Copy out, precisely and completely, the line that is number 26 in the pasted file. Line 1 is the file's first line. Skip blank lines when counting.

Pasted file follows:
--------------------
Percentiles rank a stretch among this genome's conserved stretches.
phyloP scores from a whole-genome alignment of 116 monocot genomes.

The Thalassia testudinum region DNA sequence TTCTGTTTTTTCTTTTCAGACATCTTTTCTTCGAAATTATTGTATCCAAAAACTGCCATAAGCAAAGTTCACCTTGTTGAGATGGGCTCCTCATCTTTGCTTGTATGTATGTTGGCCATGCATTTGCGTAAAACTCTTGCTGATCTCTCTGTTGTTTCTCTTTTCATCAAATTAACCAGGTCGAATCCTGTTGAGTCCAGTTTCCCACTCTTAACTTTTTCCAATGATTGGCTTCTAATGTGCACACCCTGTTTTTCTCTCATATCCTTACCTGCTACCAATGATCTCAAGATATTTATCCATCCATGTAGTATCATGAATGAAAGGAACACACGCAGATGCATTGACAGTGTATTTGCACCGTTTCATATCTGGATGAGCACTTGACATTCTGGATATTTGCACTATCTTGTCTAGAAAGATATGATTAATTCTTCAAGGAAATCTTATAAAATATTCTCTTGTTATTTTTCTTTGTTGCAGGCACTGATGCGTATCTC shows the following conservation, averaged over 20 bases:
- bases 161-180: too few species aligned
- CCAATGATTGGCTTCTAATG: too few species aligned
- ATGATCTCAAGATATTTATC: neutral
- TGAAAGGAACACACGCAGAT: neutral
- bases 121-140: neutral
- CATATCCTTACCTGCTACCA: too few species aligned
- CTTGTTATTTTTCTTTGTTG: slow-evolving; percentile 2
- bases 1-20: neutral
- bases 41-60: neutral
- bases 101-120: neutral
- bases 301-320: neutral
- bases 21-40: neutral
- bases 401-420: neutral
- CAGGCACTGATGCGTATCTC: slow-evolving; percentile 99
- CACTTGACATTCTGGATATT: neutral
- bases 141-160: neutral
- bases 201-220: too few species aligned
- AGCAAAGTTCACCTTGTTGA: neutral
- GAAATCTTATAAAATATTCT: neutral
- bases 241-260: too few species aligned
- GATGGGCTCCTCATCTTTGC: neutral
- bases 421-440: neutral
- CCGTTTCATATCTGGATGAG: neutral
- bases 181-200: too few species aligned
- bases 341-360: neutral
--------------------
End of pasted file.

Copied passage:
- CCGTTTCATATCTGGATGAG: neutral